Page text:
The boundaries of an Anglican parish were ritualistically set by the bodies of people who belonged to it, and by the eighteenth century its edges could be imagined as looping outward to encompass indispensable parishioners wherever they moved in the world. Gilbert White’s Natural History of Selborne (1789) brings nonhuman life into this relational model. In extending belonging to his favorite birds, which from his perspective may or may not be migratory, White uses religious concepts to perform a creative remapping of local space.
Birds in the Loop: Parish Boundaries and Extendable Belonging
DUSTIN D. STEWART is Associate Professor of English and Comparative Literature at Columbia University. Futures of Enlightenment Poetry, his first book, was awarded the Louis Gottschalk Prize. A new project examines the Anglican parish as a socioecological form.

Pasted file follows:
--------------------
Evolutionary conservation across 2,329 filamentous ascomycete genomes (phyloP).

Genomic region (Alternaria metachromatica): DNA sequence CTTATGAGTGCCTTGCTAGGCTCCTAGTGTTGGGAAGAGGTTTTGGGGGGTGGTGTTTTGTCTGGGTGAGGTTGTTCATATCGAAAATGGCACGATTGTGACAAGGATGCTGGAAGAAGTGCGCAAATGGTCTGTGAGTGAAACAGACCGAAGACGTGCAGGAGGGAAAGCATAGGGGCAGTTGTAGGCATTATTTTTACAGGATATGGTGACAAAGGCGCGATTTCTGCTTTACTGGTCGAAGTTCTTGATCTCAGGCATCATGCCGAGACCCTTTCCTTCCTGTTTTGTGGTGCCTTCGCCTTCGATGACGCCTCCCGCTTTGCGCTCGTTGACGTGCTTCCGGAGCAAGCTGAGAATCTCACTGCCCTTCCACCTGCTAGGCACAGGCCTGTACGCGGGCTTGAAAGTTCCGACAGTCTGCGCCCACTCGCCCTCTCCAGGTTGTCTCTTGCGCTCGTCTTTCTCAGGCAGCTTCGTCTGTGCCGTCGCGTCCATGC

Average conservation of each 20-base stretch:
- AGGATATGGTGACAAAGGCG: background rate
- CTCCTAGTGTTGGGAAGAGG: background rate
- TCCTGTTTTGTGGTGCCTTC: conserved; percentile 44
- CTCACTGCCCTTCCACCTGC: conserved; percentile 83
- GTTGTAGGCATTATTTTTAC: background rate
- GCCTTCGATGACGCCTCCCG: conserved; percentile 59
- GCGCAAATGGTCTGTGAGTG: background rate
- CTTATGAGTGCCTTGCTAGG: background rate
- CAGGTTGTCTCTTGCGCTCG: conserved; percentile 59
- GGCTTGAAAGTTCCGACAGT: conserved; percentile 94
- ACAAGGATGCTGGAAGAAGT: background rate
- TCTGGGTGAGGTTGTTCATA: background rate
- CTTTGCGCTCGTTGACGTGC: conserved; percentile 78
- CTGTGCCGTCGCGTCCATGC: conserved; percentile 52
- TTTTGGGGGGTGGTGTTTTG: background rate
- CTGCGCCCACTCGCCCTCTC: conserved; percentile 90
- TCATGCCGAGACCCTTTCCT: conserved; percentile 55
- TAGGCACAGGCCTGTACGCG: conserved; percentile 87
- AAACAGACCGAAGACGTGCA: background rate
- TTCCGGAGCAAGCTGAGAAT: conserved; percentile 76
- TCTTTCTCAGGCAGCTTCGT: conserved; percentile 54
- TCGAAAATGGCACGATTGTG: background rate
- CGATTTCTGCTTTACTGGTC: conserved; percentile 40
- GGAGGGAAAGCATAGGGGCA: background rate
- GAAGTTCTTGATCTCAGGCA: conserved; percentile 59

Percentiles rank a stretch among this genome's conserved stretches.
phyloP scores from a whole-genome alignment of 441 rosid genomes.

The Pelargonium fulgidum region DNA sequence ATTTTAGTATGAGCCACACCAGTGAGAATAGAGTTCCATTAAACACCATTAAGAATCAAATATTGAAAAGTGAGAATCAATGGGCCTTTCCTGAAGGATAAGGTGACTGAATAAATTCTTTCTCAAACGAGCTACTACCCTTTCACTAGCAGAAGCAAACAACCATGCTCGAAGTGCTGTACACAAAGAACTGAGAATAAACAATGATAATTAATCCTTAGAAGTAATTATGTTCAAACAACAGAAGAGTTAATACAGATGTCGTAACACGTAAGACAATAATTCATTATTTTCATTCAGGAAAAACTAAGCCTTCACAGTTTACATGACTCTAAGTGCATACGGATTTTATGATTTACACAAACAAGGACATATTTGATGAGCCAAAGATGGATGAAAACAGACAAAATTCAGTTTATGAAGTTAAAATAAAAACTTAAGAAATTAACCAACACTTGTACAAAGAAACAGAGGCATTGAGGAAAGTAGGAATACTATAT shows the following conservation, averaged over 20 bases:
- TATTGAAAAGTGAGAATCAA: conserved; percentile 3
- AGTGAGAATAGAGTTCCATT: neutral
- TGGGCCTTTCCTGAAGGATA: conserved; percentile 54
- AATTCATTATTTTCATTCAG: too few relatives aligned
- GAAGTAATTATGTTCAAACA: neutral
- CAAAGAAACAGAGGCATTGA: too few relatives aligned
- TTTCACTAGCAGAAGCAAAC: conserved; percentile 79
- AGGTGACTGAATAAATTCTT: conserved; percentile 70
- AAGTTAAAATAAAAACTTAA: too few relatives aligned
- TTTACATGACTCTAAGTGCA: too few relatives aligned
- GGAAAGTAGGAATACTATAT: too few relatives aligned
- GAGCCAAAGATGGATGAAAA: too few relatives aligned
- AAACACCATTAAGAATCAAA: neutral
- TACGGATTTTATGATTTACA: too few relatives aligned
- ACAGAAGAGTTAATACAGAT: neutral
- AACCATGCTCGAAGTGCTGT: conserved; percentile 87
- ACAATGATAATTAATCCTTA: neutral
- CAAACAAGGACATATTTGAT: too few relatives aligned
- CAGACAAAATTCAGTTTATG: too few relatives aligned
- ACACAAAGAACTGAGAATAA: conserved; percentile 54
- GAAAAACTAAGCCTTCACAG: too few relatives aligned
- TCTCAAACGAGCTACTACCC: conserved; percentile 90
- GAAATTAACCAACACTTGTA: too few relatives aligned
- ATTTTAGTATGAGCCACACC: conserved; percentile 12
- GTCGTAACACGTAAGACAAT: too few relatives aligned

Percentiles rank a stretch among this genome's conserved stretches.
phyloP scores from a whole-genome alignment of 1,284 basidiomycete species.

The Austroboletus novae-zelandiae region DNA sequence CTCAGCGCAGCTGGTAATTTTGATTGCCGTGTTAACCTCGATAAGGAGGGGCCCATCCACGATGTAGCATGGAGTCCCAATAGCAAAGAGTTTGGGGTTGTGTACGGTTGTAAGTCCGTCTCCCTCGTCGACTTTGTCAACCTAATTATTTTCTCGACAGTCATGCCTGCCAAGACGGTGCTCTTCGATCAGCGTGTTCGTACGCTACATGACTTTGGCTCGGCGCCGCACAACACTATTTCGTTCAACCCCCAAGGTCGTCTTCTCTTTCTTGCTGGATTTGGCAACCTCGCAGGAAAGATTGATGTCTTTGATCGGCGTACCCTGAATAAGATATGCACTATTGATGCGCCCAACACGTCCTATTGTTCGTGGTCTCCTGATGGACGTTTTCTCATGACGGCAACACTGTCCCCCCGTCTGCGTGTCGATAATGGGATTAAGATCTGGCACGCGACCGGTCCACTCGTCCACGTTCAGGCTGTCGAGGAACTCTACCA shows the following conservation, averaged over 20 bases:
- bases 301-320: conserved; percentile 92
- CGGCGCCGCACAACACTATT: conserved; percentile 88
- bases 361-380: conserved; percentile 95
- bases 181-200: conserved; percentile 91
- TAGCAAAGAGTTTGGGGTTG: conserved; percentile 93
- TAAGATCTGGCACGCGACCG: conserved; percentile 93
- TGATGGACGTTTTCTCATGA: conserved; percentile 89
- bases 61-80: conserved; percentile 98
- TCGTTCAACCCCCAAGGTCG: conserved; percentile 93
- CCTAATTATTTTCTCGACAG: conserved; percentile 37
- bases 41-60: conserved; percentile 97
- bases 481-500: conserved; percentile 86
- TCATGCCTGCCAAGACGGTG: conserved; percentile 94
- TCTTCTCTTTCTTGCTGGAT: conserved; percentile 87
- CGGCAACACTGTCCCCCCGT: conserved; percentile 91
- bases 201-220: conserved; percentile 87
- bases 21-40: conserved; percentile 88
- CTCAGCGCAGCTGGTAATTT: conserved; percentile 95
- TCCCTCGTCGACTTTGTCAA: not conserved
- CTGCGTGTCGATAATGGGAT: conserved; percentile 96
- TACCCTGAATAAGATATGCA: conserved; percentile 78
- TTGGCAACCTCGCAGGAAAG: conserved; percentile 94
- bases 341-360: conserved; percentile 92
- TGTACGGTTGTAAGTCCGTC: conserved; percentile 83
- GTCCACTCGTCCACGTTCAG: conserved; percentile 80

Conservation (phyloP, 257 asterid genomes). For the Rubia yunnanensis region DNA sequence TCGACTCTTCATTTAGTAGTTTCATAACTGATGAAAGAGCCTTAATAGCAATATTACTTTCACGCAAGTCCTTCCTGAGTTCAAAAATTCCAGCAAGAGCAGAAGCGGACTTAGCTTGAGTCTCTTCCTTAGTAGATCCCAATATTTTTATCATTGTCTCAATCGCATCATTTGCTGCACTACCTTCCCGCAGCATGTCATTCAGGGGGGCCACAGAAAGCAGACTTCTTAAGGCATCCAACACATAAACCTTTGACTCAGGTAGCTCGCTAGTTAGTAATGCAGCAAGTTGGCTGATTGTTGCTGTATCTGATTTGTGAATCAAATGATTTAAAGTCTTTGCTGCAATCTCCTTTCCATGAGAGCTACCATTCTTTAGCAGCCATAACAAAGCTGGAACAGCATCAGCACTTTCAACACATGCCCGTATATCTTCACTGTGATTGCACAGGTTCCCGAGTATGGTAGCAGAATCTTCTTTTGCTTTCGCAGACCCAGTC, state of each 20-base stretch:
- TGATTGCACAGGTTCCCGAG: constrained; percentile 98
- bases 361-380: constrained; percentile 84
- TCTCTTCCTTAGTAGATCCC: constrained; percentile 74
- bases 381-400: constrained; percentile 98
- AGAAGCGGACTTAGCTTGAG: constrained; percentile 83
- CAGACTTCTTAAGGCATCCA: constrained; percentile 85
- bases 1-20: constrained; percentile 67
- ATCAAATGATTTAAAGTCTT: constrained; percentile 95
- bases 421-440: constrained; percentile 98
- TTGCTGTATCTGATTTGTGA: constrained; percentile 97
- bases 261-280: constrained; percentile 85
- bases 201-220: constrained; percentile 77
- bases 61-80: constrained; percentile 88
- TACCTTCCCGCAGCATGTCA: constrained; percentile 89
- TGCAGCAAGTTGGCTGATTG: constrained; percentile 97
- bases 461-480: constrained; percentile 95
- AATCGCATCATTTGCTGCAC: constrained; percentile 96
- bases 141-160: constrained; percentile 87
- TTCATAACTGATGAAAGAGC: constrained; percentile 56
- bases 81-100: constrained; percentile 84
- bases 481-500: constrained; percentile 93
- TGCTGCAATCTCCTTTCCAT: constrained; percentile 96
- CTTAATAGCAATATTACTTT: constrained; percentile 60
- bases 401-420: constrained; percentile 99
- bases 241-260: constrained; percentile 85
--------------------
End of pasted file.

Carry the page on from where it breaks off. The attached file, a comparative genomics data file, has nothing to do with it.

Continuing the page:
Dustin D. Stewart; Birds in the Loop: Parish Boundaries and Extendable Belonging. Representations 1 November 2023; 164 (1): 23–50. doi: https://doi.org/10.1525/rep.2023.164.2.23
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